4.1 Primitive Interface and Geometric Primitives
The abstract Primitive base class is the bridge between the geometry processing and shading subsystems of pbrt.
There are a number of geometric routines in the Primitive interface, all of which are similar to a corresponding Shape method. The first, Primitive::WorldBound(), returns a box that encloses the primitive’s geometry in world space. There are many uses for such a bound; one of the most important is to place the Primitive in the acceleration data structures.
The next two methods provide ray intersection tests. One difference between the two base classes is that Shape::Intersect() returns the parametric distance along the ray to the intersection in a Float * output variable, while Primitive::Intersect() is responsible for updating Ray::tMax with this value if an intersection is found.
Upon finding an intersection, the Primitive’s Intersect() method is also responsible for initializing additional SurfaceInteraction member variables, including a pointer to the Primitive that the ray hit.
Primitive objects have a few methods related to non-geometric properties as well. The first, Primitive::GetAreaLight(), returns a pointer to the AreaLight that describes the primitive’s emission distribution, if the primitive is itself a light source. If the primitive is not emissive, this method should return nullptr.
GetMaterial() returns a pointer to the material instance assigned to the primitive. If nullptr is returned, ray intersections with the primitive should be ignored; the primitive only serves to delineate a volume of space for participating media. This method is also used to check if two rays have intersected the same object by comparing their Material pointers.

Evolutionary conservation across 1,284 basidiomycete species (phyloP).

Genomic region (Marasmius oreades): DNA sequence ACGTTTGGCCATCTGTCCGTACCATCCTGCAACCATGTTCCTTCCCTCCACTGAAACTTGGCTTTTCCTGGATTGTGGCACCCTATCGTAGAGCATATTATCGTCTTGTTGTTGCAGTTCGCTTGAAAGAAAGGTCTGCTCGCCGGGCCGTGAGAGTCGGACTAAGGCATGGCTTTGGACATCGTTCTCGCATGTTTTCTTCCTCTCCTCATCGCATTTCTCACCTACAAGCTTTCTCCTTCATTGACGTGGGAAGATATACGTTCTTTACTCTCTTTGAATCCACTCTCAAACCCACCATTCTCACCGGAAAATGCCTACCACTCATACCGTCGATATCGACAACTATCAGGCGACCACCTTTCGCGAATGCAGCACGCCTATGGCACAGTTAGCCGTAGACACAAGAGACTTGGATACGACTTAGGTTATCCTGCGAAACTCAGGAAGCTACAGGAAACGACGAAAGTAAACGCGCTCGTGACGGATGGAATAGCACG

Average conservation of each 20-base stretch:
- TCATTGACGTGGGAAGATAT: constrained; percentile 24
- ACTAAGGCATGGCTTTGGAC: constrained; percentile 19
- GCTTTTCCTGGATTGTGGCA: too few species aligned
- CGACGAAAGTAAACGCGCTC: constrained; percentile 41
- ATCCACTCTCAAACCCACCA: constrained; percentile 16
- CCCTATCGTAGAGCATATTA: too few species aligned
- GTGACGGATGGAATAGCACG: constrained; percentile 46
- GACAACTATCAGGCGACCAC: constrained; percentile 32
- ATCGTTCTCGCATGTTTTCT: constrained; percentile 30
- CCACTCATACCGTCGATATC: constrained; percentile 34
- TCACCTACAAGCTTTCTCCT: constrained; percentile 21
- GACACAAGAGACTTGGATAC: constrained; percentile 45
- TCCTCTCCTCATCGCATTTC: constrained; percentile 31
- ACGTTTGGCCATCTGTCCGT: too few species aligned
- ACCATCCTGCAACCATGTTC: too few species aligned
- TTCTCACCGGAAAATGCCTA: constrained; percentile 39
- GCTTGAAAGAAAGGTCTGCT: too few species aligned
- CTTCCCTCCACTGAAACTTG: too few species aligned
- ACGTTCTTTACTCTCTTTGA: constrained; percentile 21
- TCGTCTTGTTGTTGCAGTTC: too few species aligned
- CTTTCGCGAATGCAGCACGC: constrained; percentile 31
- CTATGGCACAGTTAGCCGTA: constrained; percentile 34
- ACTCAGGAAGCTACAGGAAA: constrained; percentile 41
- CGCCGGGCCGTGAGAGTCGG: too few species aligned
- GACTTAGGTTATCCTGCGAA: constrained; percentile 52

The third material-related method, ComputeScatteringFunctions(), initializes representations of the light-scattering properties of the material at the intersection point on the surface. The BSDF object (introduced in Section 9.1) describes local light-scattering properties at the intersection point. If applicable, this method also initializes a BSSRDF, which describes subsurface scattering inside the primitive—light that enters the surface at points far from where it exits. While subsurface light transport has little effect on the appearance of objects like metal, cloth, or plastic, it is the dominant light-scattering mechanism for biological materials like skin, thick liquids like milk, etc. The BSSRDF is supported by an extension of the path tracing algorithm discussed in Section 15.
In addition to a MemoryArena to allocate memory for the BSDF and/or BSSRDF, this method takes a TransportMode enumerant that indicates whether the ray path that found this intersection point started from the camera or from a light source; as will be discussed further in Section 16.1, this detail has important implications for how some parts of material models are evaluated. The allowMultipleLobes parameter controls a detail of how some types of BRDFs are represented; it is discussed further in Section 9.2. Section 9.1.1 discusses the use of the MemoryArena for BSDF memory allocation in more detail.
4.1.1 Geometric Primitives
The GeometricPrimitive class represents a single shape (e.g., a sphere) in the scene. One GeometricPrimitive is allocated for each shape in the scene description provided by the user. This class is implemented in the files core/primitive.h and core/primitive.cpp.